Predicting invasive alien plant distributions: how geographical bias in occurrence records influences model performance

Wolmarans, Rene, Robertson, Mark P. and van Rensburg, Berndt J. (2010) Predicting invasive alien plant distributions: how geographical bias in occurrence records influences model performance. Journal of Biogeography, 37 9: 1797-1810. doi:10.1111/j.1365-2699.2010.02325.x


Author Wolmarans, Rene
Robertson, Mark P.
van Rensburg, Berndt J.
Title Predicting invasive alien plant distributions: how geographical bias in occurrence records influences model performance
Journal name Journal of Biogeography   Check publisher's open access policy
ISSN 0305-0270
1365-2699
Publication date 2010-09
Sub-type Article (original research)
DOI 10.1111/j.1365-2699.2010.02325.x
Volume 37
Issue 9
Start page 1797
End page 1810
Total pages 14
Place of publication Oxford, United Kingdom
Publisher Wiley-Blackwell Publishing
Language eng
Formatted abstract
Aim  To investigate the impact of geographical bias on the performance of ecological niche models for invasive plant species.
Location  South Africa and Australia.
Methods  We selected 10 Australian plants invasive in South Africa and nine South African plants invasive in Australia. Geographical bias was simulated in occurrence records obtained from the native range of a species to represent two scenarios. For the first scenario (A, worst-case) a proportion of records were excluded from a specific region of a species’ range and for the second scenario (B, less extreme) only some records were excluded from that specific region of the range. Introduced range predictions were produced with the Maxent modelling algorithm where models were calibrated with datasets from these biased occurrence records and 19 bioclimatic variables. Models were evaluated with independent test data obtained from the introduced range of the species. Geographical bias was quantified as the proportional difference between the occurrence records from a control and a biased dataset, and environmental bias was expressed as either the difference in marginality or tolerance between these datasets. Model performance [assessed using the conventional and modified AUC (area under the curve of receiver-operating characteristic plots) and the maximum true skill statistic] was compared between models calibrated with occurrence records from a biased dataset and a control dataset.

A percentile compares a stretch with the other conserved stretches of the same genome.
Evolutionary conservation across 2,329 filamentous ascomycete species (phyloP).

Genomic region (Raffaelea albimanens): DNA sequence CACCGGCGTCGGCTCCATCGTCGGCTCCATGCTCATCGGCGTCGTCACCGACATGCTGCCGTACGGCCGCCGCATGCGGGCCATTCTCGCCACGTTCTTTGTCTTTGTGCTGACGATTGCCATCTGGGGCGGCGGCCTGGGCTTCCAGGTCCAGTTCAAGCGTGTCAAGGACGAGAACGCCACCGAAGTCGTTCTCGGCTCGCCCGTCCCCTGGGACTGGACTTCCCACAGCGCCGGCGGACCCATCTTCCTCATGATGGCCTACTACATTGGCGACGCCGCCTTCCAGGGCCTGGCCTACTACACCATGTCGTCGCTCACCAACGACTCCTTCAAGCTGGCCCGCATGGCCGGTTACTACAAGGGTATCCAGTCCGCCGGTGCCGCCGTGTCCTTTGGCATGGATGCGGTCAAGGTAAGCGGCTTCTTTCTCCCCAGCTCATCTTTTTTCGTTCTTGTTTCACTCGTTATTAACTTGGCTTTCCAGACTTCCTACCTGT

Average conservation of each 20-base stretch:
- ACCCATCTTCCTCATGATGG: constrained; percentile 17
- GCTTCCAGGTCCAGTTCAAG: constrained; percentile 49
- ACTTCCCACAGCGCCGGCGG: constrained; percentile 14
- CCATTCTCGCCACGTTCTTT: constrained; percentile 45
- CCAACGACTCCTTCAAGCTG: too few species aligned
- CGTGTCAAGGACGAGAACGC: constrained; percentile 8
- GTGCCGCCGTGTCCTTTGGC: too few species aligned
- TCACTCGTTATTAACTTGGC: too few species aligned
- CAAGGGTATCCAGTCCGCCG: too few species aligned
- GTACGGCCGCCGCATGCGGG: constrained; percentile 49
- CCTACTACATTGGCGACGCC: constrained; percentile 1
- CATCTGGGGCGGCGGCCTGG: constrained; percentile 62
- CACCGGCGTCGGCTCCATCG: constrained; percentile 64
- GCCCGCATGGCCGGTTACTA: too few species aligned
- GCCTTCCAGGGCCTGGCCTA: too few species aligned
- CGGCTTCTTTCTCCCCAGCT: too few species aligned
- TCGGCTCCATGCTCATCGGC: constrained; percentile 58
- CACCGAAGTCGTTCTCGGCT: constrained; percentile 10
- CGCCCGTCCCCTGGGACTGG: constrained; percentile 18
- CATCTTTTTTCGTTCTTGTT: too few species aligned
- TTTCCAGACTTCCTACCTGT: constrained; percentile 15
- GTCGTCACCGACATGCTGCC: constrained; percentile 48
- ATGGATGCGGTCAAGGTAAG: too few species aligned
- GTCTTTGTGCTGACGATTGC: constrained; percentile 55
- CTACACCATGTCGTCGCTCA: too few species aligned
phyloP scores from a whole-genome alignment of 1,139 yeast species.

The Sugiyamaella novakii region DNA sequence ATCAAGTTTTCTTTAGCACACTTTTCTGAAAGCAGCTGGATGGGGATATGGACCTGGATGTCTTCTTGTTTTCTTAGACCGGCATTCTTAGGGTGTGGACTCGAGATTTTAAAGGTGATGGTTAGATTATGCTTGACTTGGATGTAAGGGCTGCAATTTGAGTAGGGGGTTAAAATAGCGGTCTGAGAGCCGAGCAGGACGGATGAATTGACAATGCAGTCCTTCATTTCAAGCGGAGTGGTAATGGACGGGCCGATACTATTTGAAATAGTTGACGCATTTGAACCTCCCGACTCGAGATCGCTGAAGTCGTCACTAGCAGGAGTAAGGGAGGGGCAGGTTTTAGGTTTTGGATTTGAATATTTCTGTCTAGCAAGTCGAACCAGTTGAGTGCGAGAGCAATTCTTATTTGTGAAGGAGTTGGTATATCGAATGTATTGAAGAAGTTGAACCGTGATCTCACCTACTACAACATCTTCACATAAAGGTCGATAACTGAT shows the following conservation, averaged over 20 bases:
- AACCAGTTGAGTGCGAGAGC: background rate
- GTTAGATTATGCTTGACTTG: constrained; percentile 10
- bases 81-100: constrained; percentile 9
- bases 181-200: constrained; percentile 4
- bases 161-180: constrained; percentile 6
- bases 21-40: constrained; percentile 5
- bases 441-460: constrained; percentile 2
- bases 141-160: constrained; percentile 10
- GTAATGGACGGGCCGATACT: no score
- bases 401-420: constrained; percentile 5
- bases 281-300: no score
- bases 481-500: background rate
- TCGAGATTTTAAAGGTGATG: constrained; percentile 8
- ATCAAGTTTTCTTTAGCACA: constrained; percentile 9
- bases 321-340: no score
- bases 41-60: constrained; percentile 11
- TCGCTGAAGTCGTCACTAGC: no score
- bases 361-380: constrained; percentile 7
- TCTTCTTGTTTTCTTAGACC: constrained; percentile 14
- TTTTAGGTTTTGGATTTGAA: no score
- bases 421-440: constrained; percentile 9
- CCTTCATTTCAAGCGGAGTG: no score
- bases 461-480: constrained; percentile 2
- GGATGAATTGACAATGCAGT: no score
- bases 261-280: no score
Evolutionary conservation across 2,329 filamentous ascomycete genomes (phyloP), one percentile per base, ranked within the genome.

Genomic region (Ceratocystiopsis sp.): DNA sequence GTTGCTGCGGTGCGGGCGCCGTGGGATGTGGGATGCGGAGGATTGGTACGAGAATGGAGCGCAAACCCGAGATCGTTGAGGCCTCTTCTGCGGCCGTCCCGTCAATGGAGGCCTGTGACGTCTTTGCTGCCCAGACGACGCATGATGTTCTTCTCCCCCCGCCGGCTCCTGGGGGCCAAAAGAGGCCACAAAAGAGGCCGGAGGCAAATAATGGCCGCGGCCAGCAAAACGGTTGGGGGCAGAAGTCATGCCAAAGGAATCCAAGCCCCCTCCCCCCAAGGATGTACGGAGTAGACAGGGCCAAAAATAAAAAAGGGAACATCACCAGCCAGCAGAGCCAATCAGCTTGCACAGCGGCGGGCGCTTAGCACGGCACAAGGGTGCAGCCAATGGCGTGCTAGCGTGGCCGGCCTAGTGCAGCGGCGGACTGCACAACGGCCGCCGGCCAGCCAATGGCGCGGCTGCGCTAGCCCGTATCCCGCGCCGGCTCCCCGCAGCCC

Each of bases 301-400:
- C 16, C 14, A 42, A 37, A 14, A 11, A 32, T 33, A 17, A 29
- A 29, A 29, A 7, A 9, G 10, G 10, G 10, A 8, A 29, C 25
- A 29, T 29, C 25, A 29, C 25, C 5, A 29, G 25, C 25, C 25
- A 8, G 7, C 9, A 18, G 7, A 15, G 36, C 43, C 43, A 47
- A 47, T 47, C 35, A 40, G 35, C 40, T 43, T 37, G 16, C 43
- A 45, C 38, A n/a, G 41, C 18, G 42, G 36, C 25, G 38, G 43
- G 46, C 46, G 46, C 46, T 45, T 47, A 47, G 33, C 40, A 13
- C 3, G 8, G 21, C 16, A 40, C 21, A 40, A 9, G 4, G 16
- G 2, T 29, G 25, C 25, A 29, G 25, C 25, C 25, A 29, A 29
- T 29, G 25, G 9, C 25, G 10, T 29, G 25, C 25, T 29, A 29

Results  We found considerable variation in the relationship between geographical and environmental bias. Environmental bias, expressed as the difference in marginality, differed significantly across treatments. Model performance did not differ significantly among treatments. Regions predicted as suitable for most of the species were very similar when compared between a biased and control dataset, with only a few exceptions.
Main conclusions  The geographical bias simulated in this study was sufficient to result in significant environmental bias across treatments, but despite this we did not find a significant effect on model performance. Differences in the environmental spaces occupied by the species in their native and invaded ranges may explain why we did not find a significant effect on model performance.
Keyword Australia
Ecological niche modelling
Environmental bias
Geographical bias
Q-Index Code C1
Q-Index Status Provisional Code
Institutional Status Non-UQ

Document type: Journal Article
Sub-type: Article (original research)
Collection: School of Biological Sciences Publications
 
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